Cell-free fetal DNA testing in singleton IVF conceptions

Thu, 15 Feb 2018 00:00:00 GMT

Abstract
STUDY QUESTION
Are fetal fraction, test failure rate and positive predictive value (PPV) of cell-free fetal DNA (cffDNA) testing different in singleton IVF conceptions compared to spontaneous conceptions?
SUMMARY ANSWER
Fetal fraction is significantly lower; test failure rate is higher and PPV of cffDNA testing is lower in singleton pregnancies conceived by IVF than those conceived spontaneously.
WHAT IS ALREADY KNOWN
cffDNA testing, which analyses circulating cffDNA in maternal blood, has very high accuracy for detection of trisomy 21 in the general obstetric population. Focused and conclusive evidence regarding the test characteristics of cffDNA testing in IVF conceived pregnancies is lacking.
STUDY DESIGN, SIZE, DURATION
This was a retrospective cohort study including spontaneously and IVF conceived singleton pregnancies collected consecutively between April 2013 and November 2016. A total of 4633 spontaneously conceived and 992 IVF pregnancies were included.
PARTICIPANTS/MATERIALS, SETTING, METHODS
The study was performed at an obstetric and gynecological ultrasound clinic in Melbourne, Australia. Participants had screening for trisomies 21, 18 and 13, as well as sex chromosome aneuploidies (SCA) performed with cffDNA testing after 10 weeks’ gestation. Multivariate regression analysis was used to determine significant predictors of logarithmically transformed fetal fraction and test failure. Comparison of test characteristics between study groups was performed adopting a significance level of 5%.
MAIN RESULTS AND THE ROLE OF CHANCE
Median fetal fraction was lower (10.3% [interquartile range (IQR), 7.7–13.5] versus 11.9% [IQR, 9.1–15.0]; P = 0.005), test failure rate was higher (5.2 versus 2.2%; P < 0.001) and positive predictive value (PPV) for trisomies 18, 13 and SCA was poorer in IVF pregnancies compared to those spontaneously conceived. Multivariate linear regression analysis demonstrated that IVF conception, increased BMI, earlier gestational age and South and East Asian ethnicities were independent predictors of lower fetal fraction. Multiple logistic regression analysis found IVF conception and increased BMI to be independently associated with test failure. PPV was high for trisomy 21 in IVF conception (100.0%), but was lower for other trisomies when compared with the non-IVF population.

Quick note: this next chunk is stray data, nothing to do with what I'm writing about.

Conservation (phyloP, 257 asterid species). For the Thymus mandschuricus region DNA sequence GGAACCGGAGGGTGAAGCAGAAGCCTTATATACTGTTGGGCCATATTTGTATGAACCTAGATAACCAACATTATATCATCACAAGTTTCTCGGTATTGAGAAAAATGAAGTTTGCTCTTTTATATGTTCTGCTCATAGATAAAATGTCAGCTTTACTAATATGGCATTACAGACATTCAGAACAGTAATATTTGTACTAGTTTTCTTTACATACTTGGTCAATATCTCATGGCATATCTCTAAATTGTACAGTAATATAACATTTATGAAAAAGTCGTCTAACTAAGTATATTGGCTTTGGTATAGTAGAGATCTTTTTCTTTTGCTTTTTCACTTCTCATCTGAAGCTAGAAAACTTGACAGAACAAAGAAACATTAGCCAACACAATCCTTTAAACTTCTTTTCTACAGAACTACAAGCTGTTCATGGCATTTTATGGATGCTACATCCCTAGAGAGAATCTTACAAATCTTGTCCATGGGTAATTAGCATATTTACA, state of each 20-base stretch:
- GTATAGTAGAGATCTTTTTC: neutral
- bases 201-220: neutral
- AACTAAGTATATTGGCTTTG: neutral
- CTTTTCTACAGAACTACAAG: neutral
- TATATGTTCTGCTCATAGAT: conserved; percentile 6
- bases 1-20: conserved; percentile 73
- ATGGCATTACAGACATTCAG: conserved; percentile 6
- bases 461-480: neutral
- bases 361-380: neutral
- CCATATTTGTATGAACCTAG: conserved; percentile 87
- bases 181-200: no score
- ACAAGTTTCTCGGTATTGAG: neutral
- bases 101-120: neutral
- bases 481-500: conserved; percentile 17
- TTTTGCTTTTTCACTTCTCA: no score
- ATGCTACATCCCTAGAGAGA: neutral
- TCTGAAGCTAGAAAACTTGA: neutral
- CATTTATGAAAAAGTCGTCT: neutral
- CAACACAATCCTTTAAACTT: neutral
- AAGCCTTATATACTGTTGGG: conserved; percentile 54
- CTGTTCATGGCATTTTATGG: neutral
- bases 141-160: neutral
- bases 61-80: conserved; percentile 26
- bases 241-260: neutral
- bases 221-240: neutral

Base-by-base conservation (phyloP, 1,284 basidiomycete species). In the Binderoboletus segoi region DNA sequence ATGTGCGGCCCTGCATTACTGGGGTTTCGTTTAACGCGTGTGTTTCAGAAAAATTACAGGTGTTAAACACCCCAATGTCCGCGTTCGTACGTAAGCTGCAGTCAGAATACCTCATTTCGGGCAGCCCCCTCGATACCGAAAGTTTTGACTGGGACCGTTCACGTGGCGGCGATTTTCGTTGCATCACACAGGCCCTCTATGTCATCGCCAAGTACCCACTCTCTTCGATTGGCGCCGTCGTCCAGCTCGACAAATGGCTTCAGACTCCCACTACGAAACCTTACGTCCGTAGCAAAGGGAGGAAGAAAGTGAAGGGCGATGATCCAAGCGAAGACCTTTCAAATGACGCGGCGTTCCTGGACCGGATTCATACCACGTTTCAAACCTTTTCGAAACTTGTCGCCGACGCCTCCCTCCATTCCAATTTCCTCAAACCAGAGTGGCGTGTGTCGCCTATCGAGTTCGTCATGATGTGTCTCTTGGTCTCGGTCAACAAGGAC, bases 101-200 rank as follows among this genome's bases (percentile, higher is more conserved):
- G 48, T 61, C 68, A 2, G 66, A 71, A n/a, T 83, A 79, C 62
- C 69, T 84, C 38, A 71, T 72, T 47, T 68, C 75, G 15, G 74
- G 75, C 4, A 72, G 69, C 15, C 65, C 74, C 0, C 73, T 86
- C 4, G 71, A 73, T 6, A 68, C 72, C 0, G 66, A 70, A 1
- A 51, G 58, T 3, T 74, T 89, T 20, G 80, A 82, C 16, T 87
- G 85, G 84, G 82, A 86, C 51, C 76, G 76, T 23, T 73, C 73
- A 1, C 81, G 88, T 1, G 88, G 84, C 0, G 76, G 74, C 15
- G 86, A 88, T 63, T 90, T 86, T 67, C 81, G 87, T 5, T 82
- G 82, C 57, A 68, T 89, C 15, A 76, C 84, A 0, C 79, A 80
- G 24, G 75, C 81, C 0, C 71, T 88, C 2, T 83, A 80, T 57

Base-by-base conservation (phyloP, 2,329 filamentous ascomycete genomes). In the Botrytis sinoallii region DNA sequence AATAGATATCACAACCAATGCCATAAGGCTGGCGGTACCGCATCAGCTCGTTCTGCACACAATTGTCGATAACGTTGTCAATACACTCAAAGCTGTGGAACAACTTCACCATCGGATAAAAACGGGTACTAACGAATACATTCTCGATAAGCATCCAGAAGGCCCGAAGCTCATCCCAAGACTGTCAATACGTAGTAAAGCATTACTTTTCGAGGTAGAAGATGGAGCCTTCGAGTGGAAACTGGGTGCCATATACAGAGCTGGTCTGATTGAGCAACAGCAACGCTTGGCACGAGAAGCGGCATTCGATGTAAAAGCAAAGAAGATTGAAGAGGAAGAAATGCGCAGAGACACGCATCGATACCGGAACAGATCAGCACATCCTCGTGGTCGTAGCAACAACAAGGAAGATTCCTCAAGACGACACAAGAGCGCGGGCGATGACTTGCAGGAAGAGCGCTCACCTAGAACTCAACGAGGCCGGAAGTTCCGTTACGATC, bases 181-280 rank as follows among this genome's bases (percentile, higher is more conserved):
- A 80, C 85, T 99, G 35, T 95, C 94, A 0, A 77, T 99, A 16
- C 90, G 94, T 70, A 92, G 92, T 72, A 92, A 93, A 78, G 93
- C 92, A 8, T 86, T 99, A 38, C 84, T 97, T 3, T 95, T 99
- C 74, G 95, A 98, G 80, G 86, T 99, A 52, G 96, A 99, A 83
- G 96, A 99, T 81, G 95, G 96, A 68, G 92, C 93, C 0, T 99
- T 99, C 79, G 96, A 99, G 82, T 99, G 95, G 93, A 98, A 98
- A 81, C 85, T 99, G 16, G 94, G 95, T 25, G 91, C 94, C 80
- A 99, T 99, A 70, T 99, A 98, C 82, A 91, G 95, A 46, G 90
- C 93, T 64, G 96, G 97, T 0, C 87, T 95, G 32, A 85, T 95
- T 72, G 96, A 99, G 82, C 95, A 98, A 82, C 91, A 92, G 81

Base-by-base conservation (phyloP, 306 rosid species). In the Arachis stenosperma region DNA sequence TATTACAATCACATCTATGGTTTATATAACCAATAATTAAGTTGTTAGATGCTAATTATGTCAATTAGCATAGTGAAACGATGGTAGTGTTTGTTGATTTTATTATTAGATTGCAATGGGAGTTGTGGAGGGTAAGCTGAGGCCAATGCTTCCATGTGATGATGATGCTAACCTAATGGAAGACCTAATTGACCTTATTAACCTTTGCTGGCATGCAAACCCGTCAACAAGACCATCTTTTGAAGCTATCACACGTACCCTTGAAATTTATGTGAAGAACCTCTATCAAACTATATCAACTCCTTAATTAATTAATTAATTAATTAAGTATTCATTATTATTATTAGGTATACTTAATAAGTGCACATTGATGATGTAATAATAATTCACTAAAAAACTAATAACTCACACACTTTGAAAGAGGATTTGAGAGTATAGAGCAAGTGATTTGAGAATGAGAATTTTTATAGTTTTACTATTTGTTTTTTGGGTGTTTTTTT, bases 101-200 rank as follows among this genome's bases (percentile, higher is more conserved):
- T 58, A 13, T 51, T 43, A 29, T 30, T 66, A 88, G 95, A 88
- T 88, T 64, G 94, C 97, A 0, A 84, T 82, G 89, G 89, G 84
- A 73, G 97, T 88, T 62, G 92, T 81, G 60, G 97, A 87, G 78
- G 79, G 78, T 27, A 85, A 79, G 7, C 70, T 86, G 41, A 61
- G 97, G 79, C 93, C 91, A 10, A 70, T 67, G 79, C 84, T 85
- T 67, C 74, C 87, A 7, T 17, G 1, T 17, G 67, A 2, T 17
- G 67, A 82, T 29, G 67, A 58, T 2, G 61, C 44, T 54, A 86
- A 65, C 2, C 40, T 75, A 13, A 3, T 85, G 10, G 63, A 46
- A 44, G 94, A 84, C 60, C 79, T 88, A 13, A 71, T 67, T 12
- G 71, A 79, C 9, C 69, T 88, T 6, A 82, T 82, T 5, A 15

LIMITATIONS REASONS FOR CAUTION
IVF details were unascertainable for 210 cases, as the information was not available through our data collection points. Inability to karyotype some cases at high-risk for SCA, due to patients’ choice, and the occurrence of miscarriages and terminations, resulted in the exclusion of high-risk cases when calculating PPV. Pregnancy outcomes were not available in low-risk pregnancies and negative predictive values could not be calculated.
WIDER IMPLICATIONS OF THE FINDINGS
The limitations revealed by this work should be taken into account during pre-test counseling in pregnant women who conceive by IVF.
STUDY FUNDING/COMPETING INTEREST(S)
No external source of financial support was provided for this research. The authors report no conflicts of interest.